# Summer Maths 2022

Nrich will again publish a challenge a day throughout the UK summer break. Every weekday from 18 July to 2 September, a new interactive game or puzzle will appear on this Primary page and this Secondary page. Once students have tried the day’s challenge, they will be able to compare their approach to previously published students’ solutions.

Also, from Nrich, remember there are many interactive games and puzzles.

Perhaps try some curve stitching on Transum. Also, on Transum, you will find School Holiday Maths Activities; this collection has many activities to encourage students to continue their learning during the holidays. These are categorised, and we have a lovely mixture of learning, puzzles, and games to make students think. There is a great deal of choice here. See also the full list of all fun maths activities.

Try these brilliant GeoGebra puzzles from Daniel Mentrard, also his 64 geometric puzzles.

Perhaps try Tangram on Mathigon.
How many of the different shapes can you make?

Nrich also have a Tangram activity for students age 7 – 11 or for 5-14 years olds try Tangram Pictures.

I do enjoy puzzles, and the summer break offers time for more! Try the series of pages, Puzzles & Games available from the top menu.

Index

To highlight just a few resources from this large collection, Algebra includes the lovely SolveMe mobiles puzzles.

Or, for a rather different approach, try Shuttle Mission Workshop from Math Playground, here students build and solve their own visual math puzzles. Play Shuttle Mission Pro first to practise.

Nrich features on many pages, including reading; Nrich has many excellent articles on the use of games in the classroom; hence a Reading page.

On Number, Math Playground, PEMDAS Exhibit provides great practice for order of operations. Touch an operation to form that part of the operation.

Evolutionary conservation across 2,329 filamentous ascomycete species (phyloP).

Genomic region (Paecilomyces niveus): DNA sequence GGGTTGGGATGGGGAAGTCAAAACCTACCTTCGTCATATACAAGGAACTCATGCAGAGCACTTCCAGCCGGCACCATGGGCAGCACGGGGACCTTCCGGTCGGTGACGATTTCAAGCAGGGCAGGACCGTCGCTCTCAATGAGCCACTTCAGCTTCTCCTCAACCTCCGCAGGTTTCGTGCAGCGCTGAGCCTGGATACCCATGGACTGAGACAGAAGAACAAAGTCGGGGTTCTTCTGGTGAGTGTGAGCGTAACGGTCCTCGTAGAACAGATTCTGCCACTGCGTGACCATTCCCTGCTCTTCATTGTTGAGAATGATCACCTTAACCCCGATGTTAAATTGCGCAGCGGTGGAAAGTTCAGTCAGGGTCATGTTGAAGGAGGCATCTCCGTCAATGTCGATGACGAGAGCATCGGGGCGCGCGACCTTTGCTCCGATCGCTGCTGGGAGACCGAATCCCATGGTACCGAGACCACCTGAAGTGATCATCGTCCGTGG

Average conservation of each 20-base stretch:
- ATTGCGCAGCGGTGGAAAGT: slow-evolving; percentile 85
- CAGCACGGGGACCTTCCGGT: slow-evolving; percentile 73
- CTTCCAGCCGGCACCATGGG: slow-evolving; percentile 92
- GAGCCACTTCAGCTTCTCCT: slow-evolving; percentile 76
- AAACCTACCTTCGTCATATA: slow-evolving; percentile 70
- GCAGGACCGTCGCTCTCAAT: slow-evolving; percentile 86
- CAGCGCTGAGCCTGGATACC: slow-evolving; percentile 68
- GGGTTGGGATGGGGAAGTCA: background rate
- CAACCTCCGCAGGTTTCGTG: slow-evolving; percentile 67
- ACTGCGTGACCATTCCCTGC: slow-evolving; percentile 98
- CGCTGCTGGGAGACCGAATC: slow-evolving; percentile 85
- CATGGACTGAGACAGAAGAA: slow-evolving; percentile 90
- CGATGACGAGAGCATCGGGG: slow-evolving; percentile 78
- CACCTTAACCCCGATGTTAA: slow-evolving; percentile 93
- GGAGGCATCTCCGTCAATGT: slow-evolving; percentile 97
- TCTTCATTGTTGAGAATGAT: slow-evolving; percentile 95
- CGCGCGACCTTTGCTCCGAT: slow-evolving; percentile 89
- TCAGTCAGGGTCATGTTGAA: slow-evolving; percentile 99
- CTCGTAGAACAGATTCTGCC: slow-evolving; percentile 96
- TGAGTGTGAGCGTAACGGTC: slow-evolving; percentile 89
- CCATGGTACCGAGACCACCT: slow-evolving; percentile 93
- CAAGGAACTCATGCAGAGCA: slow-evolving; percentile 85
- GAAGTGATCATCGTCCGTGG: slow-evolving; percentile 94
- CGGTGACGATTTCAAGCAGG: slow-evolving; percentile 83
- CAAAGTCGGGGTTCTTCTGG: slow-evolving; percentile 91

On Geometry of course follow Catriona Agg who regularly posts new puzzles and has made her collection of screenshots freely available.

Following each puzzle, you can find a discussion on the puzzle. Have a look at this puzzle and discussion for example.

In response to this puzzle, you can see various solutions, including an Autograph file created by Rob Smith. Rob has this up to change both squares and you can move also move a point on the smaller square.

Another brilliant Geometry puzzle author is Ed Southall who made 40 puzzles available to celebrate his 40th birthday last year; he has also provided slides for teachers. Check his Geometry Cheat Sheet.

The collection includes from Cambridge PhD student Omar Wagih, ‘Guess the Correlation‘, a rather addictive game with a purpose – Omar Wagih is collecting the data on the guesses collected and using it to analyse how we perceive correlations in scatter plots. Select About to read the rules and further details.

The Underground Maths page includes several resources on puzzles and games.

From Underground Maths try Equation Sudoku for example.

We can write down equations:
c+g+k=17

f+g+a =19

m+k+c =16

and so on.

As always on Underground Maths, we have suggestions, a complete solution, and printable/supporting materials.